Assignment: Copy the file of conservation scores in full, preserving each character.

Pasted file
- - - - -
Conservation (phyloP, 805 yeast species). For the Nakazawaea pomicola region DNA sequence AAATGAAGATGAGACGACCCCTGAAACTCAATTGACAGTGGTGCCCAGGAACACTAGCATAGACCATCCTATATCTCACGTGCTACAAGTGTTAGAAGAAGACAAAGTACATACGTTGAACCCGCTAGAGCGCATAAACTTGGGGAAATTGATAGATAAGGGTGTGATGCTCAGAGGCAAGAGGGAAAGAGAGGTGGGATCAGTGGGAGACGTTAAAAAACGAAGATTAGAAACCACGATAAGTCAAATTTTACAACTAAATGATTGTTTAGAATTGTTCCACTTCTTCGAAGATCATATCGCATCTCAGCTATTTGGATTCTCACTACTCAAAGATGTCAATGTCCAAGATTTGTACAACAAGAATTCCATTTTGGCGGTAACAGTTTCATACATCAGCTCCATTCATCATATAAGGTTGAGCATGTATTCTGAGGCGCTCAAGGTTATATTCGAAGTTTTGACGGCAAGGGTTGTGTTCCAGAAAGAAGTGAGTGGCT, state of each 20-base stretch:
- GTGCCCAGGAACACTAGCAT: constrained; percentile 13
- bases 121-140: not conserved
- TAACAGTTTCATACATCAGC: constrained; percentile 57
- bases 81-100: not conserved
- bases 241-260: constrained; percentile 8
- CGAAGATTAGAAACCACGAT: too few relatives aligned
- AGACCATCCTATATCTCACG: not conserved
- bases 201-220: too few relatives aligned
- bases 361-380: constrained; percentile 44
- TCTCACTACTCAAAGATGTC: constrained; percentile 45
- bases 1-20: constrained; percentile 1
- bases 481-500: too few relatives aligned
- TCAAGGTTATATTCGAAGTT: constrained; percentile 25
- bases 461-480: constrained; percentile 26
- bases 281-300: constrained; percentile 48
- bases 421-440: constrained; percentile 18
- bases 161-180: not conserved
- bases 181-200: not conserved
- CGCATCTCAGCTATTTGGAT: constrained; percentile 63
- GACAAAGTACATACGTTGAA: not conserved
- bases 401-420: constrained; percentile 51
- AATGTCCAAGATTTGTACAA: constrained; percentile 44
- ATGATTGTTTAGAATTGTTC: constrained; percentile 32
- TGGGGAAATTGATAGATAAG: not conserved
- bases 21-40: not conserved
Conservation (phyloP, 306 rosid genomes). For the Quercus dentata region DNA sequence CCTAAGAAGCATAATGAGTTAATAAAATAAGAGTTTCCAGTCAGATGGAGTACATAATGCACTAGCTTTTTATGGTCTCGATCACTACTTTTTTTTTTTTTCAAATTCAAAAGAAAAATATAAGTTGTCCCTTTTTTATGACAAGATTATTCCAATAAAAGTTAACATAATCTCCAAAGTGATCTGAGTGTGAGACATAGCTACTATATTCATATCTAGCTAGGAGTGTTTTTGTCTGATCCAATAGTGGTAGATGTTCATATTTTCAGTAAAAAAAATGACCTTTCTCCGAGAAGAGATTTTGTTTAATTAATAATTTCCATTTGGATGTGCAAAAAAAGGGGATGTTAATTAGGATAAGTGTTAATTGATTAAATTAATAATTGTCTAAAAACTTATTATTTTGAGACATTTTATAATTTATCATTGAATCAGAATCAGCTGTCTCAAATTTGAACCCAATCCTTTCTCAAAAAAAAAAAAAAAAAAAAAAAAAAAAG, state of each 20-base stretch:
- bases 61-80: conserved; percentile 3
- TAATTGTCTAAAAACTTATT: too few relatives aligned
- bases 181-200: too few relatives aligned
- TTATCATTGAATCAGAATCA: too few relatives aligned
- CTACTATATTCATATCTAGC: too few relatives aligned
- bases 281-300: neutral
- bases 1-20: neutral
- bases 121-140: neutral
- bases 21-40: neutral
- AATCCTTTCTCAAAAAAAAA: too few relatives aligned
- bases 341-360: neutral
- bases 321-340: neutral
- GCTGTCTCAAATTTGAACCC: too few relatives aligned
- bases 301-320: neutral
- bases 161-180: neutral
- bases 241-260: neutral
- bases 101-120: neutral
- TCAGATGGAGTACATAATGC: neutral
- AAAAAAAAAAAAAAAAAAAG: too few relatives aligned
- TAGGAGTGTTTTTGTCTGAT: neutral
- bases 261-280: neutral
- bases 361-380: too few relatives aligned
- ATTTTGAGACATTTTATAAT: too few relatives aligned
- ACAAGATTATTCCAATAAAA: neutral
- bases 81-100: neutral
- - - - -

Conservation (phyloP, 805 yeast species). For the Nakazawaea pomicola region DNA sequence AAATGAAGATGAGACGACCCCTGAAACTCAATTGACAGTGGTGCCCAGGAACACTAGCATAGACCATCCTATATCTCACGTGCTACAAGTGTTAGAAGAAGACAAAGTACATACGTTGAACCCGCTAGAGCGCATAAACTTGGGGAAATTGATAGATAAGGGTGTGATGCTCAGAGGCAAGAGGGAAAGAGAGGTGGGATCAGTGGGAGACGTTAAAAAACGAAGATTAGAAACCACGATAAGTCAAATTTTACAACTAAATGATTGTTTAGAATTGTTCCACTTCTTCGAAGATCATATCGCATCTCAGCTATTTGGATTCTCACTACTCAAAGATGTCAATGTCCAAGATTTGTACAACAAGAATTCCATTTTGGCGGTAACAGTTTCATACATCAGCTCCATTCATCATATAAGGTTGAGCATGTATTCTGAGGCGCTCAAGGTTATATTCGAAGTTTTGACGGCAAGGGTTGTGTTCCAGAAAGAAGTGAGTGGCT, state of each 20-base stretch:
- GTGCCCAGGAACACTAGCAT: constrained; percentile 13
- bases 121-140: not conserved
- TAACAGTTTCATACATCAGC: constrained; percentile 57
- bases 81-100: not conserved
- bases 241-260: constrained; percentile 8
- CGAAGATTAGAAACCACGAT: too few relatives aligned
- AGACCATCCTATATCTCACG: not conserved
- bases 201-220: too few relatives aligned
- bases 361-380: constrained; percentile 44
- TCTCACTACTCAAAGATGTC: constrained; percentile 45
- bases 1-20: constrained; percentile 1
- bases 481-500: too few relatives aligned
- TCAAGGTTATATTCGAAGTT: constrained; percentile 25
- bases 461-480: constrained; percentile 26
- bases 281-300: constrained; percentile 48
- bases 421-440: constrained; percentile 18
- bases 161-180: not conserved
- bases 181-200: not conserved
- CGCATCTCAGCTATTTGGAT: constrained; percentile 63
- GACAAAGTACATACGTTGAA: not conserved
- bases 401-420: constrained; percentile 51
- AATGTCCAAGATTTGTACAA: constrained; percentile 44
- ATGATTGTTTAGAATTGTTC: constrained; percentile 32
- TGGGGAAATTGATAGATAAG: not conserved
- bases 21-40: not conserved
Conservation (phyloP, 306 rosid genomes). For the Quercus dentata region DNA sequence CCTAAGAAGCATAATGAGTTAATAAAATAAGAGTTTCCAGTCAGATGGAGTACATAATGCACTAGCTTTTTATGGTCTCGATCACTACTTTTTTTTTTTTTCAAATTCAAAAGAAAAATATAAGTTGTCCCTTTTTTATGACAAGATTATTCCAATAAAAGTTAACATAATCTCCAAAGTGATCTGAGTGTGAGACATAGCTACTATATTCATATCTAGCTAGGAGTGTTTTTGTCTGATCCAATAGTGGTAGATGTTCATATTTTCAGTAAAAAAAATGACCTTTCTCCGAGAAGAGATTTTGTTTAATTAATAATTTCCATTTGGATGTGCAAAAAAAGGGGATGTTAATTAGGATAAGTGTTAATTGATTAAATTAATAATTGTCTAAAAACTTATTATTTTGAGACATTTTATAATTTATCATTGAATCAGAATCAGCTGTCTCAAATTTGAACCCAATCCTTTCTCAAAAAAAAAAAAAAAAAAAAAAAAAAAAG, state of each 20-base stretch:
- bases 61-80: conserved; percentile 3
- TAATTGTCTAAAAACTTATT: too few relatives aligned
- bases 181-200: too few relatives aligned
- TTATCATTGAATCAGAATCA: too few relatives aligned
- CTACTATATTCATATCTAGC: too few relatives aligned
- bases 281-300: neutral
- bases 1-20: neutral
- bases 121-140: neutral
- bases 21-40: neutral
- AATCCTTTCTCAAAAAAAAA: too few relatives aligned
- bases 341-360: neutral
- bases 321-340: neutral
- GCTGTCTCAAATTTGAACCC: too few relatives aligned
- bases 301-320: neutral
- bases 161-180: neutral
- bases 241-260: neutral
- bases 101-120: neutral
- TCAGATGGAGTACATAATGC: neutral
- AAAAAAAAAAAAAAAAAAAG: too few relatives aligned
- TAGGAGTGTTTTTGTCTGAT: neutral
- bases 261-280: neutral
- bases 361-380: too few relatives aligned
- ATTTTGAGACATTTTATAAT: too few relatives aligned
- ACAAGATTATTCCAATAAAA: neutral
- bases 81-100: neutral